Through the Round Window: Review of Carol Leader’s ‘Blake and the Therapists’, by Rod Tweedy

A Review of ‘Unfolding the Mythological Unconscious: An Illuminated Talk’ by Carol Leader

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Introduction: William Blake and Therapy

“Was William Blake mad?” is the usual question that comes up in any discussion of Blake and therapy. What was fascinating about psychoanalytic psychotherapist Carol Leader’s talk at the Blake Society event at the Freud Museum was the way in which she explored this connection between ‘Blake and the Therapists’ on a new and much more profound level. Indeed, her presentation was so thought-provoking that it makes you wonder why more hasn’t been written on this connection. As Tim Heath noted in his introduction to the talk, “whenever you converse with William Blake, whenever you dive into his work, it immediately becomes apparent why Blake intimated the coming of therapy.”

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Fearful Symmetry: Blake and the Symbolism of the Left Brain, by Iain McGilchrist

TygerTyger: The Predators, the Single Eye, and the Pyramids within our Heads

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Introduction: Symbols and Symptoms

In 2014, the psychiatrist and philosopher Iain McGilchrist gave a remarkable talk on the art and symbolism of patients with schizophrenia or psychosis (‘Neuromania – Spiders, yes, but why cats?‘). The presentation was not only a fascinating insight into the nature of these conditions, and the implicit and intrinsic connections between symptoms and symbols, but also a profound exploration of the peculiar symbolism and imagery that more generally surrounds us in our supposedly hyper-rational cultures, and which artist and writer William Blake somehow understood and drew upon.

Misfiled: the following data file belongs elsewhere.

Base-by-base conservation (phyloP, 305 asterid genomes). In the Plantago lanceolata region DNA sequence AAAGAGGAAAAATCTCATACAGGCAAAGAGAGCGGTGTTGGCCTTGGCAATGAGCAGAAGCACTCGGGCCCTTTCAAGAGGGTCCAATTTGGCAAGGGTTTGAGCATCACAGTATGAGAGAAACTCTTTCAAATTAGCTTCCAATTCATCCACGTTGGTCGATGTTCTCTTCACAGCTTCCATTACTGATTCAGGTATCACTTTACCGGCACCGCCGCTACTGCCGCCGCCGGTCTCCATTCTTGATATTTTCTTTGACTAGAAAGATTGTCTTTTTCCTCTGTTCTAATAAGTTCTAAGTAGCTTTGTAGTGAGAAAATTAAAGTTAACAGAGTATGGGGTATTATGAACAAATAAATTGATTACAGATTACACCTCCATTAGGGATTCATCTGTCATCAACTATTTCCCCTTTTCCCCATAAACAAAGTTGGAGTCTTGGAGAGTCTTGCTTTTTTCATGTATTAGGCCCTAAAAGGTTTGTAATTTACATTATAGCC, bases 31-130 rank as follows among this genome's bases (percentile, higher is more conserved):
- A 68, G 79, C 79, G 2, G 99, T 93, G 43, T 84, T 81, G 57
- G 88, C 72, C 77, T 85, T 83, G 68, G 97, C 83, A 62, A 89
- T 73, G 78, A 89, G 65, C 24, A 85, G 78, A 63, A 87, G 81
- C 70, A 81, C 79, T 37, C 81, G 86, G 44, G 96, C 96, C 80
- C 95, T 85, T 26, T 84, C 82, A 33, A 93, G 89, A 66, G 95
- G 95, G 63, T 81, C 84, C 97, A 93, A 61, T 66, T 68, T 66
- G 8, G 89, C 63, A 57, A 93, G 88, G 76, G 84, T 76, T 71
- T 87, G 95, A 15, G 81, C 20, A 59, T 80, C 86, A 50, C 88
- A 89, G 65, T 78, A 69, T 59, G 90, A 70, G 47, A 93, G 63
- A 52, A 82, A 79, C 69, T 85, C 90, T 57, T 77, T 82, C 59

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FEARFUL SYMMETRY: William Blake and Sacred Geometry, by Rod Tweedy

The Human Form Divine: Sacred geometry and its relationship to our physiology


Section 1: The Nature of Sacred Geometry

Measuring Urizen: The geometry of geometry

This first section explores what is meant by “sacred geometry”, studying and measuring its terms in relation to the study of physiology, the ‘science of life’. It therefore provides a sort of “geometry of geometry”. This seems apposite: the very idea of measuring is after all embedded in the word “geometry”, which comes from the ancient Greek words Geos, meaning “Earth”, and Metron, meaning “to measure”. The act or assumption of measurement is therefore contained within the system that is used to measure reality. Urizen thereby inscribes itself in the very utensils it uses to explore the deep: as Neil Postman acutely observed, “within every technology there is embedded an ideology” (Technopoly: The Surrender of Culture to Technology). These sorts of isomorphic (or “fractal”) repetitions and self-reflections constitute one of the defining characteristics of sacred geometry.

Sacred geometry is usually understood as the science and study of the fundamental patterns, shapes, forms, proportions, and ratios that constitute the basic nature of physical, physiological, and psychological reality. In ancient traditions, these geometries were considered ‘sacred’ because they recurred with such remarkable frequency and on so many different levels, thereby seeming to suggest a ‘hidden order’ to the world. As Skinner notes, “geometry and numbers are sacred because they codify the hidden order behind creation”. As such, they were sometimes considered to reveal the “mind” of God: as Galileo succinctly put it, “Mathematics is the alphabet with which God has written the universe.”

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Poetry and Madness: Blake, Eigen and the Psychotic God, by Peter Anderson

Ecstasy and Psychosis: Who We Really Are


In many ways, I believe that Michael Eigen is attempting to restore to psychology a dimension suppressed by the scientistic ambitions of the academicized discipline, where the drastic attempt to reduce language to a vehicle for hard data makes of language itself nothing but an empty shell, good only to serve as a frame for the apparent objectivity of statistics. Where Freud could only grudgingly wonder at poetry as a form of psychological gnosis, Eigen understands that poetry—and, very possibly, therapy, too—has the function of revealing who we are. “Poetry”, he says, “is dusting off the true self”.

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